If you already filled out a FL 160 but do not have a written agreement with your spouse about how to divide the property you will eventually need to provide enough information to finish the case on an FL 160. The court doesn't "help" you with anything. California law says that in most cases your community property will be divided equally. So, make sure that the total community property value minus the c.p. debts is equal for each spouse. Otherwise the judge may not approve your proposed division.
To make it equal you may need to include an equalizing payment. This is what it sounds like a payment from one spouse to another of cash so the division is equal. I commend you and your spouse for approaching your divorce in a rational way. Hiring your own accountant or other expert to value your property sounds great and it sounds like you're working together to make a fair division of your assets.
If you can't agree you may be able to avoid a trial on the issue by employing a mediator. Either in conjunction with attorneys or alone to attempt to help you past a sticking point. Below is a link regarding mediation. I hope you guys don't need the information, but knowledge is power.
That will depend on what you are using the 160 for. If you are using the 160 as an attachment to a petition or response, you need not declare the value or proposal of division. In practice, the petition or response is mostly a place holder, and can be amended after filing to change what property you are declaring as community and separate. This only becomes important in the event of a default judgment.
When filing petitions, instead of attaching the 160 I will often simply put in that community and separate property will be designated in the declarations of disclosure pursuant to Family Code section 2104 at a later time, essentially deferring the designation of assets to be done later at the stage where preliminary declarations of disclosure served.
If you are using the FL-160 as an attachment to your required preliminary declaration of disclosure (I prefer to use the Schedule of Assets and Debts, FL-142), it is important to list all significant property in which either you, your spouse or the community have an interest. However, in practice it is not practical to list every chair and table. Often I will have clients list all items they think are worth more than $500.00 or so individually, and then give a global estimate of the total for household items such as furniture, clothing, tools and appliances. Remember that most household items will be valued at "garage sale" value unless they have something extraordinary about them (such as an ancient ming vase).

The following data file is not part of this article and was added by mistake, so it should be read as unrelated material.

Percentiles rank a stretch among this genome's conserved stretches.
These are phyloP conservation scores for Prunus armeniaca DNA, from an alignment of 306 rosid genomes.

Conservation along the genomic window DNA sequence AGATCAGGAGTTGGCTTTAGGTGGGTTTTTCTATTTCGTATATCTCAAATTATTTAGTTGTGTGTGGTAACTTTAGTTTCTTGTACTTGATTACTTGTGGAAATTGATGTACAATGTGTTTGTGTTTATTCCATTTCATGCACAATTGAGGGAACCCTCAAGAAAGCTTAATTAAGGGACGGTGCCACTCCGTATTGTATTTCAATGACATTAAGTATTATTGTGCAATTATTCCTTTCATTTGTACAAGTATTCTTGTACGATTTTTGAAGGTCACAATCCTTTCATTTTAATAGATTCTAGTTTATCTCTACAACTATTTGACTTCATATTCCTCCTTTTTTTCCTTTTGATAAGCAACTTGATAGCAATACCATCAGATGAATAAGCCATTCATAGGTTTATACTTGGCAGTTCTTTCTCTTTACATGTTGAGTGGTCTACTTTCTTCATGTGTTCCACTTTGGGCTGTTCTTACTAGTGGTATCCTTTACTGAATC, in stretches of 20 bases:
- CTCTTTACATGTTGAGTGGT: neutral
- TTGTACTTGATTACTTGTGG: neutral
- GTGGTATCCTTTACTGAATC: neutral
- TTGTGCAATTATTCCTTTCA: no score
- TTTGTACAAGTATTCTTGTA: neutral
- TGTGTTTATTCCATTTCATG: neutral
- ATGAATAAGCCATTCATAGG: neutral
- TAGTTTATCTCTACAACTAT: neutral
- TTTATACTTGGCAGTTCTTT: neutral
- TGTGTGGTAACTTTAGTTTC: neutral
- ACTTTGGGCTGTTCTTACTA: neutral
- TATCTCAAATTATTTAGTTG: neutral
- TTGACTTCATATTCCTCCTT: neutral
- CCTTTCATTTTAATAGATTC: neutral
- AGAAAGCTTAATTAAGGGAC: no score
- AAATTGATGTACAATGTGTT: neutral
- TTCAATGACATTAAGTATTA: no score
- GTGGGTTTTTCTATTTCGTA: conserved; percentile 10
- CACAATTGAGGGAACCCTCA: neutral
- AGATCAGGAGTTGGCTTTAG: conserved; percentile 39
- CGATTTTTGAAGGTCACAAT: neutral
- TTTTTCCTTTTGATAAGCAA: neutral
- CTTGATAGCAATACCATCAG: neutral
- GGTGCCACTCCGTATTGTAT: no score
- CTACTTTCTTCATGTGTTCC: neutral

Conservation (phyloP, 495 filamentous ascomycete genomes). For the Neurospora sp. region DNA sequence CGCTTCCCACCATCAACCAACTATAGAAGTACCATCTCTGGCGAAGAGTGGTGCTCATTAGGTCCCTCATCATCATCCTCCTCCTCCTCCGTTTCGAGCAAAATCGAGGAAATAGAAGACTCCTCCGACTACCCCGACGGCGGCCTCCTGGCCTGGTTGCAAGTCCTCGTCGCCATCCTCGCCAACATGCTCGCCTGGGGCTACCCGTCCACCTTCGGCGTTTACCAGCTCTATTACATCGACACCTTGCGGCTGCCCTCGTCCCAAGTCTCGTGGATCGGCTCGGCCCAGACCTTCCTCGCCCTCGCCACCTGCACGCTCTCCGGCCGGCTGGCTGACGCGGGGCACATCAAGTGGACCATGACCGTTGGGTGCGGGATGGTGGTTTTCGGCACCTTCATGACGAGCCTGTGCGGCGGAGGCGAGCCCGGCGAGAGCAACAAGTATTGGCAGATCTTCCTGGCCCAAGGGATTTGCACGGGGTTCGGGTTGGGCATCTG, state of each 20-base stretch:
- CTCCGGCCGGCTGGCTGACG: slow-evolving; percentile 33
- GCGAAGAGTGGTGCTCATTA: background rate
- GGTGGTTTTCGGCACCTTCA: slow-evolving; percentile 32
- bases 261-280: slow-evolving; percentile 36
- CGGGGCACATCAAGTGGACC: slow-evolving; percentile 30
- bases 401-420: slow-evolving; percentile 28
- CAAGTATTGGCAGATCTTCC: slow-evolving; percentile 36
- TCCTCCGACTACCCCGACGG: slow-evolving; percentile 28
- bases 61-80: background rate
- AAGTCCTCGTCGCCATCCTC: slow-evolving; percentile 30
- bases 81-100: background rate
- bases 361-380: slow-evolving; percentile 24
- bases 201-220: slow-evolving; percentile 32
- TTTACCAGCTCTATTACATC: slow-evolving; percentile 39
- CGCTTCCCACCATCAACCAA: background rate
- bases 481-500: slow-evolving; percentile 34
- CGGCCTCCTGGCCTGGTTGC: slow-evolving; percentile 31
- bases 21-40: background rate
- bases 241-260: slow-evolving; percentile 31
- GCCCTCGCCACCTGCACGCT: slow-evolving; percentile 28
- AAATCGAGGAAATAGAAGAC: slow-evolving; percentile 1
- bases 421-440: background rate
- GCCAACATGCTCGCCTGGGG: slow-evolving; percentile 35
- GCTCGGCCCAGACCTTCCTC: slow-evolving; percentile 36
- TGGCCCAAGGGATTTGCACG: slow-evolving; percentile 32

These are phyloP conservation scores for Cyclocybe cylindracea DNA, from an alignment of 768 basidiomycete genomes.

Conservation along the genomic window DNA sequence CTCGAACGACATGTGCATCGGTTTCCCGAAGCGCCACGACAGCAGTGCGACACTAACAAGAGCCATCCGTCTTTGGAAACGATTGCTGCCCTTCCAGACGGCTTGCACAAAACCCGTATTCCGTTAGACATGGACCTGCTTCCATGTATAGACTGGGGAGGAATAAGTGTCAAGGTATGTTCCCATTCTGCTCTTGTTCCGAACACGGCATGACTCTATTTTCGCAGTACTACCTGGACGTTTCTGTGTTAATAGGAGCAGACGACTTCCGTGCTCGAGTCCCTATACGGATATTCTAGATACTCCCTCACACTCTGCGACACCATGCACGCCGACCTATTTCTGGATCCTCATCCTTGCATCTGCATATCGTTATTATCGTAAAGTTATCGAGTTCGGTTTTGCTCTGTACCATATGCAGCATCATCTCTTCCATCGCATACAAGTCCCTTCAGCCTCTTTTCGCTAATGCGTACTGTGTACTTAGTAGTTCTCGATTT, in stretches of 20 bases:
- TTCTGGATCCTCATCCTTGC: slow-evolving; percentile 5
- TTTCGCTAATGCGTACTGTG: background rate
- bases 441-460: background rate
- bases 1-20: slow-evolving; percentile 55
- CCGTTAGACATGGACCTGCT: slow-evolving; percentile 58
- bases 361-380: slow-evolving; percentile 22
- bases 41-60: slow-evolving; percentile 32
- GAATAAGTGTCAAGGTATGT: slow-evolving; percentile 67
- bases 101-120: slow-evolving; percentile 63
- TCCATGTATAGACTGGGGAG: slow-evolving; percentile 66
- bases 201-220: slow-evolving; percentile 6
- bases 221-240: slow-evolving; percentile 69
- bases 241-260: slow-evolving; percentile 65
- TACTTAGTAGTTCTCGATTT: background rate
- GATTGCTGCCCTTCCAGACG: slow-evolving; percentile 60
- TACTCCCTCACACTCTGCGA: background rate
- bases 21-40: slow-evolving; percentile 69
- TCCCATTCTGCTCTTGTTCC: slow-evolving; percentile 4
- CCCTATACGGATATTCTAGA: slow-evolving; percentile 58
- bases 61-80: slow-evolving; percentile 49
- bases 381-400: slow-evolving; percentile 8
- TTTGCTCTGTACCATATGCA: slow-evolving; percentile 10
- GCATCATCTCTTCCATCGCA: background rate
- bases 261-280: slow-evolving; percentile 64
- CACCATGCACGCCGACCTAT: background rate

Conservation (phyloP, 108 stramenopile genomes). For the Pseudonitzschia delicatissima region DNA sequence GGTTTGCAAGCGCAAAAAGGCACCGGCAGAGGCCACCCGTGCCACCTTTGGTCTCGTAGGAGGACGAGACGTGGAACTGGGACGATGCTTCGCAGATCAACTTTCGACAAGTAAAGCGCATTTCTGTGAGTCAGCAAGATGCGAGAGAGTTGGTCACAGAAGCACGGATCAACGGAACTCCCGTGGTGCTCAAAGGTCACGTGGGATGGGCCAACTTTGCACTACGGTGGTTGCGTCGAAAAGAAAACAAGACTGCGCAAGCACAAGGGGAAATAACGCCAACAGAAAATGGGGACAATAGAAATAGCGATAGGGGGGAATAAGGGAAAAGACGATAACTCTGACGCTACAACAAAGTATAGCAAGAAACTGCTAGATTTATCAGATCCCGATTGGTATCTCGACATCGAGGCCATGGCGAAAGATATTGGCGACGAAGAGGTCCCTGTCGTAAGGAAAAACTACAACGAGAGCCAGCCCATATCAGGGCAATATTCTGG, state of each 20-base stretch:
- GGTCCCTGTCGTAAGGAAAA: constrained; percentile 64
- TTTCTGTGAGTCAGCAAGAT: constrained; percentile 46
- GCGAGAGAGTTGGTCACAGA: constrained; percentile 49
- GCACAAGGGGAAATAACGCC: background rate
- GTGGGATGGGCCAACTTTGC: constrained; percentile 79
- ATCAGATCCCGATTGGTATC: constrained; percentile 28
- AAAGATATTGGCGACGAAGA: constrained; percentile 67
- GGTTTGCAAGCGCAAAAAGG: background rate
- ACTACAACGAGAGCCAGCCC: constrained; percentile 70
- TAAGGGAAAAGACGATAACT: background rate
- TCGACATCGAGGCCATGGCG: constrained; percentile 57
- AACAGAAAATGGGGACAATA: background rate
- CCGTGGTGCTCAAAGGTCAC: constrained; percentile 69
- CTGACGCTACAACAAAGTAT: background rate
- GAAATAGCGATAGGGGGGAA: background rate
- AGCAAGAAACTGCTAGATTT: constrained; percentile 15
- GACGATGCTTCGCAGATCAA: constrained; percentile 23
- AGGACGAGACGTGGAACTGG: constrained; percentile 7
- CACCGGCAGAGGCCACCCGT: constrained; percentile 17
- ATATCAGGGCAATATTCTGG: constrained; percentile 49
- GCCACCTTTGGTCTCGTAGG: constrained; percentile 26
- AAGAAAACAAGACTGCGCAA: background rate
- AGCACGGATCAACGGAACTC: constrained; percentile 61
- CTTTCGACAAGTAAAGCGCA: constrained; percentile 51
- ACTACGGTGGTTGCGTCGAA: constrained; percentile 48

It sounds to me like you are cooperating, and if that is the case, exact precision is less important than if you intend to contend over every stick of furniture.
I generally advise my clients to make general statements as you suggest on the FL-160 for generic household items, especially if you are looking at coming up with an agreement. Remember you only get garage sale value for household items. You do want to list any specific big ticket items or special heirlooms. For example, if you have an expensive tennis bracelet, Steinway piano or a Rolex watch, you will probably want to list it.
Remember, the key to the FL-160 is your duty to disclose. When in doubt list it.
The information in this response is for general information purposes only and is not to be construed as legal advice or as creating an attorney-client relatinship.
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